Last week the Parliamentary Inquiry into the Operation and Effectiveness of the Youth Court released their final report. The report contains a series of findings and recommendations for improving responses to children who commit crime. Led by Lord Carlile QC, the inquiry was announced on 23 September 2013 to examine whether the criminal court system, in its response to children who commit crime, is achieving key goals of preventing reoffending and prioritising the welfare of the child. You can download the report here.
The inquiry was prompted by concerns arising from several high profile cases involving young offenders, including the 2009 Edlington case, which resulted in the conviction of two young brothers for serious assault. While the boys were aged 10 and 11 years old at the time of the offence, the case was finalised in an adult court setting following a guilty plea by both defendants and led to the indefinite detention of both boys, with a minimum sentence of five years detention imposed. Two subsequent reviews into the case revealed the apparent failings of several social service and child protection agencies to provide adequacy support and intervention.
In the wake of the Edlington case, the inquiry’s final report provides a welcomed response to growing concerns surrounding the perceived inadequacy of both social service and the youth justice system responses to children who commit crime. This is coupled with the increasing concern that the responses that are in place do little to reduce the future likelihood of reoffending among those who come into contact with the system at a young age.
One of the key recommendations is that a ‘clear presumption’ be introduced in law that a child (any person under 17 years old) should never be tried in an adult court, except in circumstances of ‘exceptional gravity’. The recommendation reflects the Inquiry’s conclusion that children often fail to adequately understand the process of a trial and the law as presented in the Crown Court. When considered alongside the intimidating nature of proceedings held in an adult courtroom and the lack of practitioners with specific expertise in youth justice, the Report goes so far as to state that ultimately trials in a Crown Court involving young defendants contravene ‘the right of children to a fair trial’.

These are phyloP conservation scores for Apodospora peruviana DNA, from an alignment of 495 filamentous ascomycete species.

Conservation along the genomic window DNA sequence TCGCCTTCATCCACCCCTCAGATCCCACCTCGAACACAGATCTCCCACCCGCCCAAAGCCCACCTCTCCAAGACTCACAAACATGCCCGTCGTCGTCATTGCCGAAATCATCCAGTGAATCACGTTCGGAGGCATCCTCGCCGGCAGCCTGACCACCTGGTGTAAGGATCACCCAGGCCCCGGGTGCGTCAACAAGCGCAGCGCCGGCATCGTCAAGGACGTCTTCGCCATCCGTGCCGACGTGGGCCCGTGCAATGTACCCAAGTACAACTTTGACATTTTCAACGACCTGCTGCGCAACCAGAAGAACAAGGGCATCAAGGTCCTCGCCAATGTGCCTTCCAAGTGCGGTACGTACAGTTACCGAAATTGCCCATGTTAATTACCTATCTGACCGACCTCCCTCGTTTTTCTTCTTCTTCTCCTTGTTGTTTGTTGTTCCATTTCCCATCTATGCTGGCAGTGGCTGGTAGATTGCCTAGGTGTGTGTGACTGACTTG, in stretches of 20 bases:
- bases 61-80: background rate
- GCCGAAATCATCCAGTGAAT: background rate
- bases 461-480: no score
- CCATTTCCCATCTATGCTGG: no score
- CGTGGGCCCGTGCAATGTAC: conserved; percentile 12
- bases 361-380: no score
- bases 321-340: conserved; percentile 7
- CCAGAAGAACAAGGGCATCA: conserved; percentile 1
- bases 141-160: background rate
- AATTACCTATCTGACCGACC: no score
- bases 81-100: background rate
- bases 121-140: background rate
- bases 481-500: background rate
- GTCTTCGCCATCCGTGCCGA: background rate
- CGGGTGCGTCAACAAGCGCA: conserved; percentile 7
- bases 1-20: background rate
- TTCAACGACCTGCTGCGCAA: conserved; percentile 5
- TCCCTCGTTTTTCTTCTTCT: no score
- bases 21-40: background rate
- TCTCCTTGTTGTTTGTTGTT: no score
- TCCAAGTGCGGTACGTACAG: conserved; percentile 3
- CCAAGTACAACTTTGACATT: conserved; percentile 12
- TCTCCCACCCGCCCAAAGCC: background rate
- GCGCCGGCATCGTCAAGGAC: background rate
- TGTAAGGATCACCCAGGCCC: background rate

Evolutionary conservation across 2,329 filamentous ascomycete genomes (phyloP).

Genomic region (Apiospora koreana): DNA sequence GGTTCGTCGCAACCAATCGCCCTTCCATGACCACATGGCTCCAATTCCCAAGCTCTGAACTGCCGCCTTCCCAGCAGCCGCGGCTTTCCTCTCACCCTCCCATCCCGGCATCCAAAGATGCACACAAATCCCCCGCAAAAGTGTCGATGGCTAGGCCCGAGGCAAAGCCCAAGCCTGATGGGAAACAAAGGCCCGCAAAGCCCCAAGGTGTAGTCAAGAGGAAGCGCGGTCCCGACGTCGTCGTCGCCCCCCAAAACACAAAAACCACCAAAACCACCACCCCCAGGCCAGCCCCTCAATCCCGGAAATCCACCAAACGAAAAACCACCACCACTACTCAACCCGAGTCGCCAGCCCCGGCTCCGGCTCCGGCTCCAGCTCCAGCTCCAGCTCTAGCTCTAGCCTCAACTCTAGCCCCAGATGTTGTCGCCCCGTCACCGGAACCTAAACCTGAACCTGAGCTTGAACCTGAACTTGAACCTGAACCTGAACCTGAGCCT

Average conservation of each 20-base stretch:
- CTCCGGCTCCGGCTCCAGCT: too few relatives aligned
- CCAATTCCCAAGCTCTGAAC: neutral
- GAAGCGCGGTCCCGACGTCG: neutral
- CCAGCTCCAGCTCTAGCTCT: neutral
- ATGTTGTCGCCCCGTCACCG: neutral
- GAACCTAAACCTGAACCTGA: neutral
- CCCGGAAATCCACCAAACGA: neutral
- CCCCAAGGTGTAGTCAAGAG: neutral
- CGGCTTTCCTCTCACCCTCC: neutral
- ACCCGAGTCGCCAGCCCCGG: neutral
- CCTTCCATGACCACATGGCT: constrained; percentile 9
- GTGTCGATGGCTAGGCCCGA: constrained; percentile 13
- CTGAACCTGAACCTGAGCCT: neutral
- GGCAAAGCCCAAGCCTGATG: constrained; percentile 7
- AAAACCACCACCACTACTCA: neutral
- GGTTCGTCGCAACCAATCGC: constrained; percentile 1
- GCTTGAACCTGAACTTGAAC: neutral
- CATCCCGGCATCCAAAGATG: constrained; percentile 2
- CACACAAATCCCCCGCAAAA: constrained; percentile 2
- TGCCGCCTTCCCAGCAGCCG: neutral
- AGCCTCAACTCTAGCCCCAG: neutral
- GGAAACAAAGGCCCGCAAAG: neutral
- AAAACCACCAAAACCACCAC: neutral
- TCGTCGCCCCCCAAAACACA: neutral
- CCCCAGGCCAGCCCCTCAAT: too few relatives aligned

‘Even with determined special measures to make the court more child-friendly, there is strong evidence that an appearance in the Crown Court for a child is a negative and terrifying experience in terms of understanding and rehabilitation. Unfortunately the terror does not work as a deterrent. We have concluded that Crown Court appearance for under-18s should be the rare exception.‘
From the final report
The question that would emerge if this recommendation were implemented, relates to how high the threshold should be and consequently what range of cases involving youth offenders should fall within the bounds of ‘exceptional gravity’.
Currently trials involving a homicide, terrorism and/or serious sexual assault charge against a child defendant are routinely held within the Crown Court. However, in signalling the need for change, during discussion time at the launch of the report last week Lord Carlile emphasised that the current threshold is too low and that the intention of the recommendation is to ensure that no child is dealt with in an adult court, except in an ‘extremely exceptional’ case.
Other recommendations made in the report seek to reduce the stigma of a child’s offending, to introduce specialist training requirements for all practitioners involved in cases involving a young defendant and to introduce wider provisions to divert children away from formal courts and custody processes wherever possible.
Of particular note is the inquiry’s recommendation that the stigma associated with child offending and convictions should be addressed through two key reforms; that criminal records for children committed of non-serious and non-violent offences be expunged when the child turns 18 years old and that a presumption for ‘automatic anonymity’ be applied to all young children dealt with at every stage of the criminal justice process.
The former recommendation is supported by a timely decision handed down in the Supreme Court the day prior to the report’s release. Despite this judgment, the recommendation has since been the focus of media critique, with several articles arguing the importance of upholding public interest. In countering this argument, the report rightly emphasises the need to ensure the welfare of the child and to provide the best system possible to support the child in desisting from future offending.
A justice system response to young offenders that prioritises the welfare of the child is a welcome development in England and Wales. While several of the inquiry’s recommendations require legislative reforms, and hence are unlikely to be given due attention until after the 2015 election, the recommendations that can be introduced into practice should be carefully considered at the earliest opportunity.
Case law reveals the inadequacies of English law’s response to young offenders, but this Report marks the first step of change; a change well positioned to benefit the child who commits crime, those operating in the legal system that responds to them and the community within which they will return following their involvement with the court system.